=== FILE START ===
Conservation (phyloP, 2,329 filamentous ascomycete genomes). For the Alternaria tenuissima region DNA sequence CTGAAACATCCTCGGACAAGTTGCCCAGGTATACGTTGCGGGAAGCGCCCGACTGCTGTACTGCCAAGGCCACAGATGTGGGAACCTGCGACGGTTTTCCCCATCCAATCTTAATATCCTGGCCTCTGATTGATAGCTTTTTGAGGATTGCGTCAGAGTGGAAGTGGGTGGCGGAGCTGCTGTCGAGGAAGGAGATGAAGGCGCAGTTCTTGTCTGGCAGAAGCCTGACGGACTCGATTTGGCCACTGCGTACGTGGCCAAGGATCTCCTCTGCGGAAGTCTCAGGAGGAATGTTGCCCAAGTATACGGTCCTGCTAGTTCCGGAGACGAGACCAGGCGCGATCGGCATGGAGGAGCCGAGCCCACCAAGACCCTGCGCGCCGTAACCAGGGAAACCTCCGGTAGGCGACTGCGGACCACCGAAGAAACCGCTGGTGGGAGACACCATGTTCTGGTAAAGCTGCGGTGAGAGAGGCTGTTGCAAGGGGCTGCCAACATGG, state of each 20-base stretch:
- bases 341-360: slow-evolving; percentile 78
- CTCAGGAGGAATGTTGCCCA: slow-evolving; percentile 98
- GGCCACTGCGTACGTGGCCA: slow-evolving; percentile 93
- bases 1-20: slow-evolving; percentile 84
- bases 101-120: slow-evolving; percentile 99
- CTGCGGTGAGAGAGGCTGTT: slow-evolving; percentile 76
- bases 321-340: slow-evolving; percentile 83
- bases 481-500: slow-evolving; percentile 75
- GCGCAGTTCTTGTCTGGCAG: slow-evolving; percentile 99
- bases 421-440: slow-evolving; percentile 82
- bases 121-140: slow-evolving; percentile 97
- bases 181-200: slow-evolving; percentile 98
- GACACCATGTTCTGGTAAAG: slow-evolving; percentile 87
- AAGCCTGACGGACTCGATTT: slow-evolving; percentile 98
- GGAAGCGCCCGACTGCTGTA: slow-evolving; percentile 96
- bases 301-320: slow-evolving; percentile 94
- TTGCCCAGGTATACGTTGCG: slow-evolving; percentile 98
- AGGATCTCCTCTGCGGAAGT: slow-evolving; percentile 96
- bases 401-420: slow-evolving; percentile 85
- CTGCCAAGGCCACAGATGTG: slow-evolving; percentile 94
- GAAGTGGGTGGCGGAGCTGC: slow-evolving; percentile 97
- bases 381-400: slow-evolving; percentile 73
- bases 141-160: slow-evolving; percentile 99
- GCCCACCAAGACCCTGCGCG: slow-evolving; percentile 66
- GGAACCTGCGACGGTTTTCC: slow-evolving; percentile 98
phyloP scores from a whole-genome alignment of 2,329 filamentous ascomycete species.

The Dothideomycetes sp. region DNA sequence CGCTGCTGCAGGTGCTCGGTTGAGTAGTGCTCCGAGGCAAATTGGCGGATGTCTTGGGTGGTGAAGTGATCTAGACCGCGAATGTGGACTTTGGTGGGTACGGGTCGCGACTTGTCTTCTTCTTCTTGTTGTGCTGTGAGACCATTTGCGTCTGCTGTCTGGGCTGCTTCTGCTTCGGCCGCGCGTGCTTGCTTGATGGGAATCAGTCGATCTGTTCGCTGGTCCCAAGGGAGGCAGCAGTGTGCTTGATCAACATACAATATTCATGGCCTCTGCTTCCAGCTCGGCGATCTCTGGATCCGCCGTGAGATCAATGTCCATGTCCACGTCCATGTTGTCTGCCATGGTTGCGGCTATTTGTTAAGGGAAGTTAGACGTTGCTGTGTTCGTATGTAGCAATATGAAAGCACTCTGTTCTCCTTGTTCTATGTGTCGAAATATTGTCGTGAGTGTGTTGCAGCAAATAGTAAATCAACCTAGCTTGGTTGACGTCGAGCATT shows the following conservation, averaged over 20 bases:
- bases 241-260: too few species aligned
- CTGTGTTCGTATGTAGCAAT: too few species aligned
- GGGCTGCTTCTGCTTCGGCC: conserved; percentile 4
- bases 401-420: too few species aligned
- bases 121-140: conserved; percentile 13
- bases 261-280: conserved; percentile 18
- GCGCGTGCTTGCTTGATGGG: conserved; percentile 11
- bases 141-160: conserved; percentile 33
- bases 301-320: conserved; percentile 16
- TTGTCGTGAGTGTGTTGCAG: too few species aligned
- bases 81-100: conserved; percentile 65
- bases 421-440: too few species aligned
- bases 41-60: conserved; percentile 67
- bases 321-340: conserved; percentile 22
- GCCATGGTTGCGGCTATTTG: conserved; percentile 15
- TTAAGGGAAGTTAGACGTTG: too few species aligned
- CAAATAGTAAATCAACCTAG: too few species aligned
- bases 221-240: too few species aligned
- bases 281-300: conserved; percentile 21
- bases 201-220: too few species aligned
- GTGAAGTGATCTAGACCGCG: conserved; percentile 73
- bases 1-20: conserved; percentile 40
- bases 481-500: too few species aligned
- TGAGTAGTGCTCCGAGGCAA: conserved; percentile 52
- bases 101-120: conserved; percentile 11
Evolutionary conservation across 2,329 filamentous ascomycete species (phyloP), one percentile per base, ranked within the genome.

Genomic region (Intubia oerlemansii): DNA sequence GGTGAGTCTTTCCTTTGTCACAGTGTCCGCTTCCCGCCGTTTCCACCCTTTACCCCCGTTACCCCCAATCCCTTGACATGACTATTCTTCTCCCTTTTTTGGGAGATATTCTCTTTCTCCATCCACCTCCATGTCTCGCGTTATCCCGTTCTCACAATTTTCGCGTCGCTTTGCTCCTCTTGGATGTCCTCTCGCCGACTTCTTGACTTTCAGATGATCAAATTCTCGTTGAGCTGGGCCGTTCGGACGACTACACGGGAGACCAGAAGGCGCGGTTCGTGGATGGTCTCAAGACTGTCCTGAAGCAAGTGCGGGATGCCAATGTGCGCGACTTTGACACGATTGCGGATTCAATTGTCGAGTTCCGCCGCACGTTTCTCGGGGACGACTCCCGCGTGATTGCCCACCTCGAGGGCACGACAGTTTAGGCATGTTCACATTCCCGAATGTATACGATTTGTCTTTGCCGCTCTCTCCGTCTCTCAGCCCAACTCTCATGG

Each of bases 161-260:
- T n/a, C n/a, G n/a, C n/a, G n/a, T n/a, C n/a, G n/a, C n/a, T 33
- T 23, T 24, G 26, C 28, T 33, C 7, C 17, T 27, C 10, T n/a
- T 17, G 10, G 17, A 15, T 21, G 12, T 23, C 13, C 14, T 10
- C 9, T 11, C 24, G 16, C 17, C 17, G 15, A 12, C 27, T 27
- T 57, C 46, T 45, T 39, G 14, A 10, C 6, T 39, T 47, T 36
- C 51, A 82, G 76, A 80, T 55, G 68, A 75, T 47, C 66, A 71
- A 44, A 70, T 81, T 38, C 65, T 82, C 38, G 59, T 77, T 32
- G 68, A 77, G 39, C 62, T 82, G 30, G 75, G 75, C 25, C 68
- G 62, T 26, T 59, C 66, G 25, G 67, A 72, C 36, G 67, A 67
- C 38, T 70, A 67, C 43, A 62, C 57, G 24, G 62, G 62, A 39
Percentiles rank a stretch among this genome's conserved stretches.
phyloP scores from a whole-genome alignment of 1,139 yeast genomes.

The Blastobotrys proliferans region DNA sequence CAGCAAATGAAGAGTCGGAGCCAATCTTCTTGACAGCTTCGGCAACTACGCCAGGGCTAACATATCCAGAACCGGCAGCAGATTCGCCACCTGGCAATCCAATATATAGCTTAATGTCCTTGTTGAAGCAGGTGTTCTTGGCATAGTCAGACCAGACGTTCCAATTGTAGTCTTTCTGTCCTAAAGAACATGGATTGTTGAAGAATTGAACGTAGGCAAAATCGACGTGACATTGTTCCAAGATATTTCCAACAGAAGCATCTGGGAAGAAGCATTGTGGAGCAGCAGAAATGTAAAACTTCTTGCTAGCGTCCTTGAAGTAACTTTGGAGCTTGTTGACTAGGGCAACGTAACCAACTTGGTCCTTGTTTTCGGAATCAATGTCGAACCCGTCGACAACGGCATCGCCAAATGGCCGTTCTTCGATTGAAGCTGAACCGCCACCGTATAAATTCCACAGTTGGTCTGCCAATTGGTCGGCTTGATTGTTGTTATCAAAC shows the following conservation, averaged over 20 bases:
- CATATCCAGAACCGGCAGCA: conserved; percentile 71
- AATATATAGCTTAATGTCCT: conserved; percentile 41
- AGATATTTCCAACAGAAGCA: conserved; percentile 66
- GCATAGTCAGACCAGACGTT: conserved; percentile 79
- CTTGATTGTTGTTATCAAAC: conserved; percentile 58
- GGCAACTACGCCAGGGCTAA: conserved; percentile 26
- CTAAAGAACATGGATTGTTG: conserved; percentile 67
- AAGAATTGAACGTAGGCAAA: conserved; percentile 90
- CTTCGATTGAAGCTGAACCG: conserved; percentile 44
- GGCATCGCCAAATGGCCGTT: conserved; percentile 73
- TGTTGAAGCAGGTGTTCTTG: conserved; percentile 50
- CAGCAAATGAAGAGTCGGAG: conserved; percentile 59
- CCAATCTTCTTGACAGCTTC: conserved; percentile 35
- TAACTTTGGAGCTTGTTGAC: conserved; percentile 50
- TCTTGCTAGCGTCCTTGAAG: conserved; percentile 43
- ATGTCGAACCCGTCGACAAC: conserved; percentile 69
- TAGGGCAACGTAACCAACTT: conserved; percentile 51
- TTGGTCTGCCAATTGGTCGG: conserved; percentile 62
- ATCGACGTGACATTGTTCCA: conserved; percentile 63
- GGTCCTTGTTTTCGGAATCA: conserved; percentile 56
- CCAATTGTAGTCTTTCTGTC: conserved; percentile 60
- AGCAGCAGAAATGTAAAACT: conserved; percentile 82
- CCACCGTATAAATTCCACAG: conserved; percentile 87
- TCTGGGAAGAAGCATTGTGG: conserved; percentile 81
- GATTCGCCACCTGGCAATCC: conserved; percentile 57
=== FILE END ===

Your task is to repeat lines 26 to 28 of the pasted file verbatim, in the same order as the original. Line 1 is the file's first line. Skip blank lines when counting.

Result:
- GGAACCTGCGACGGTTTTCC: slow-evolving; percentile 98
phyloP scores from a whole-genome alignment of 2,329 filamentous ascomycete species.

The Dothideomycetes sp. region DNA sequence CGCTGCTGCAGGTGCTCGGTTGAGTAGTGCTCCGAGGCAAATTGGCGGATGTCTTGGGTGGTGAAGTGATCTAGACCGCGAATGTGGACTTTGGTGGGTACGGGTCGCGACTTGTCTTCTTCTTCTTGTTGTGCTGTGAGACCATTTGCGTCTGCTGTCTGGGCTGCTTCTGCTTCGGCCGCGCGTGCTTGCTTGATGGGAATCAGTCGATCTGTTCGCTGGTCCCAAGGGAGGCAGCAGTGTGCTTGATCAACATACAATATTCATGGCCTCTGCTTCCAGCTCGGCGATCTCTGGATCCGCCGTGAGATCAATGTCCATGTCCACGTCCATGTTGTCTGCCATGGTTGCGGCTATTTGTTAAGGGAAGTTAGACGTTGCTGTGTTCGTATGTAGCAATATGAAAGCACTCTGTTCTCCTTGTTCTATGTGTCGAAATATTGTCGTGAGTGTGTTGCAGCAAATAGTAAATCAACCTAGCTTGGTTGACGTCGAGCATT shows the following conservation, averaged over 20 bases: